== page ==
Please Sign In

Please enter a valid username and password
  • Log in with Facebook
» Not a member? Take a moment to register
» Forgot Username or Password

Why Register?
Signing up could earn you gear (click here to learn how)! It also keeps offensive content off our site.

Duck Hunting: Shooting in a Coffin Blind

Recent Comments

Categories

Recent Posts

Archives

Syndicate

Google Reader or Homepage
Add to My Yahoo!
Add to My AOL

The Gun Nuts
in your Inbox

Enter your email address to get our new post everyday.

November 29, 2013

Duck Hunting: Shooting in a Coffin Blind

By Phil Bourjaily

http://ak.c.ooyala.com/h2bTdyaDoN1A3vbj07CbI3Pm6ArXWU-n/Ut_HKthATH4eww8X4xMDoxOjA4MTsiGN

Last week I wrote about my duck hunt on the flats of the Great Salt Lake in Utah. We hunted out of coffin blinds, which was a first for me, although I have done a lot of shooting out of layout blinds and sneak boats. Coffin blinds are the same thing, but they are waterproof so you can use them in a few inches of water. Shooting off your back is a lot harder than shooting with your feet under you. 

A couple of tips can make it easier. First, angle your blind so it’s pointed to the right (if you’re right-handed) of where the ducks will land. The easiest shot from a lying down position is about 20 degrees to the left. You can swing a long way to the left but not so well to the right before you bind up. Second, don’t rush. Ducks aren’t looking at you—they’re focused on the decoys. You can’t dawdle, but you can take the time to be as smooth as is feasibly possible when you’re trying to sit up, mount the gun, and shoot in a tippy coffin blind.

The GoPro guys were along on the trip and they set up their cameras in the decoys to take this video of me and GoPro’s Ryan Chuckel banging away. Notice how the recoil lifts our feet out of the water. 

 

Comments (9)

Top Rated
All Comments
from Ralph the Rifleman wrote 19 weeks 4 days ago

Hey Phil, is a video missing on this post?

0 Good Comment? | | Report
from Matthew Dykstra wrote 19 weeks 4 days ago

It is there for me.

0 Good Comment? | | Report
from z41 wrote 19 weeks 4 days ago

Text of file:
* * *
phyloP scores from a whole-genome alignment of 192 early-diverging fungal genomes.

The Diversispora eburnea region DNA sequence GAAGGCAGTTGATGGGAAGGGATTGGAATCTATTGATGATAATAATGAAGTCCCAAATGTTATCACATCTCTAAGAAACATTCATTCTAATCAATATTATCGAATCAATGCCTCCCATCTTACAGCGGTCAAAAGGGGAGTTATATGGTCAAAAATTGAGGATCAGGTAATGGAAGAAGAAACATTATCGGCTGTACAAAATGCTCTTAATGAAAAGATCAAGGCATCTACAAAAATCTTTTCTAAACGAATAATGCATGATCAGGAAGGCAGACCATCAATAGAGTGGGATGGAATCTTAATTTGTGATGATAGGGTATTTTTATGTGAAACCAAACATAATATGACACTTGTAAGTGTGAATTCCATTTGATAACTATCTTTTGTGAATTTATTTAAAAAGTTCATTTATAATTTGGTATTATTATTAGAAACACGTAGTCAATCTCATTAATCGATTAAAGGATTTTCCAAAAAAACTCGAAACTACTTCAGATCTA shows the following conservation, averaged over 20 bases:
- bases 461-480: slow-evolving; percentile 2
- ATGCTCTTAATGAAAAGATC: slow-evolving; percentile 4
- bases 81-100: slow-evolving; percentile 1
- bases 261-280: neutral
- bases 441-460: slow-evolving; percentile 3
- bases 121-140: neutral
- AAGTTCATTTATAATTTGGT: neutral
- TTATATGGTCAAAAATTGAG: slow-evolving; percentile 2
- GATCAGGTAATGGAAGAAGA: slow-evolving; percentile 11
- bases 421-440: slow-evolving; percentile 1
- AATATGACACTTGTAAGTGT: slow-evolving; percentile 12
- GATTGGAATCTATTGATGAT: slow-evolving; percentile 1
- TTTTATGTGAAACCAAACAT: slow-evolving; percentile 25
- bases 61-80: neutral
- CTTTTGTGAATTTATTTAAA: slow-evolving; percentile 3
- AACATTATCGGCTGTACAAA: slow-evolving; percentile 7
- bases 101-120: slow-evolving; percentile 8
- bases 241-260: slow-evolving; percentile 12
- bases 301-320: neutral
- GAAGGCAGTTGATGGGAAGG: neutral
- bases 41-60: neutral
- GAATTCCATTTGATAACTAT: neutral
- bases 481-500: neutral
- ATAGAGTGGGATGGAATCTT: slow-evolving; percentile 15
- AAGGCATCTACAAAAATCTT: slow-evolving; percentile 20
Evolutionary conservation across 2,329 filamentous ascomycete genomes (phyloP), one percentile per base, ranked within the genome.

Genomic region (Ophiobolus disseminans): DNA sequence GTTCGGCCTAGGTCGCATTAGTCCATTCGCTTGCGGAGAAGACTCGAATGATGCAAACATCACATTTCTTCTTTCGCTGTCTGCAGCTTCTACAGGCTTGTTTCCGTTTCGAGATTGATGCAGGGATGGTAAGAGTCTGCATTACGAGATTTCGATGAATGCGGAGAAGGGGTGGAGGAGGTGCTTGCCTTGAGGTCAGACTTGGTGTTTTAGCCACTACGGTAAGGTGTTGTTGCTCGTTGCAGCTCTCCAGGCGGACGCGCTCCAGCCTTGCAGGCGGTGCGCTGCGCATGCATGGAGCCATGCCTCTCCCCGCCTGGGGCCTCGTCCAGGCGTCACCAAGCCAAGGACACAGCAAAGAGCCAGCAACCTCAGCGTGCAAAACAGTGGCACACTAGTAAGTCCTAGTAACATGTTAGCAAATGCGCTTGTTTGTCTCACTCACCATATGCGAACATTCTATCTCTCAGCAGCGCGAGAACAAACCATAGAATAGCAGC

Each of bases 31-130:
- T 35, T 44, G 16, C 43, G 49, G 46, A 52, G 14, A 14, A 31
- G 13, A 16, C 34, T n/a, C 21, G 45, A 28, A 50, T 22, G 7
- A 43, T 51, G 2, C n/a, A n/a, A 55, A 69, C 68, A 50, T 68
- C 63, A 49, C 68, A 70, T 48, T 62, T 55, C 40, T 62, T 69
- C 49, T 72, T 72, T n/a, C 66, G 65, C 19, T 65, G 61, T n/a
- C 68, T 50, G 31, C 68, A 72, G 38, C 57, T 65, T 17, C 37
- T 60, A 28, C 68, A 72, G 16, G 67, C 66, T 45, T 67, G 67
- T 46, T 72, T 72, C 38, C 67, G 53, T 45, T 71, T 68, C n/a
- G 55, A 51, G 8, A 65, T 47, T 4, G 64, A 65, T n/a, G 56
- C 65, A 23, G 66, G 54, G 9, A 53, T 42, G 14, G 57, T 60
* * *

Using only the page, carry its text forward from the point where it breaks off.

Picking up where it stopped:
That sure isn't what I figured a coffin blind would look like. It's a boat to me. Laying on your back and shooting from a small jon boat. Anyway that's my thought, but then I'm a Pheasant hunter. What kind of a shotgun were you shooting?

0 Good Comment? | | Report
from Dangle wrote 19 weeks 4 days ago

Great locale to get used to shooting 3 1/2" mag shells.

0 Good Comment? | | Report
from Ontario Honker ... wrote 19 weeks 3 days ago

3.5" shells for teal? Really?

I shot out of a layout blind once and decided I didn't need geese that bad. Hated shooting off my arse which was frozen hard as a brick. Best tip I could suggest is never hunt geese out of a box on a windless day. They will drop down from every direction. On a day with wind, position yourself downwind of the set with the decoys at about eleven o'clock. Geese will land into the wind. I hunt from hedgerows and in same conditions will position decoys about forty to fifty yards away at nine o'clock. I prefer overhead pass shots as opposed to creaming them when they're landing in the decoys. Not much skill involved in that. Overhead pass shots are not easy shooting from your butt in a box!

-1 Good Comment? | | Report
from Longbeard wrote 19 weeks 2 days ago

OH - I'm with you on the discomfort and ungainliness of shooting from layout and coffin blinds (I thought there would be more to a coffin than this too, Z41). Only used a layout once - on a goose/sandhill hunt in TX and hated it. But most duck & geese shooting spots don't have hedgerows. Even the marsh where I hunt ducks at home in FLA doesn't offer much cover. And as far as shooting "decoying" birds, most of us don't have the opportunity to hunt MOL unschooled birds who haven't been shot at all the way down the flyway like you do up in Canada & northern tier states. By the time the birds get to FLA, it takes a great deal of skill & patience to arrange a good deek spread, call the birds in, keep yourself and your dog steady while watching the birds circle and check out your spread, and get the birds in close enough just for a shot. If we manage to get the birds to set their wings and drop the landing gear, we know we've done EVERYTHING right and have EARNED the right to shoot those birds as close as we can. The satisfaction and sense of accomplishment is truly fulfilling, and the close shots make for far fewer wounded birds flying away to die later that day and become gator chum (I heard a bull gator grunting about 150 yds from me Saturday - gotta keep a close eye on the dog!). BTW, I'm not a fan of 3 1/2" cartuchos either, but where did it say Phil was hunting teal? Did I miss that?

0 Good Comment? | | Report
from Longbeard wrote 19 weeks 2 days ago

I did not add the link on landing gear. Some add-on must have infiltrated my post. sorry gang.

0 Good Comment? | | Report
from philbourjaily wrote 19 weeks 2 days ago

I like shooting off my back, but it definitely takes some getting used to.

As for the guns and ammo on that hunt, I never shoot 3 1/2-inch shells. We shot 3-inch Blindside 2s and 3-inch Blackcloud 3s on this hunt. The gun is a Browning Maxus Sporting Clays gun, which does have a 3-inch chamber.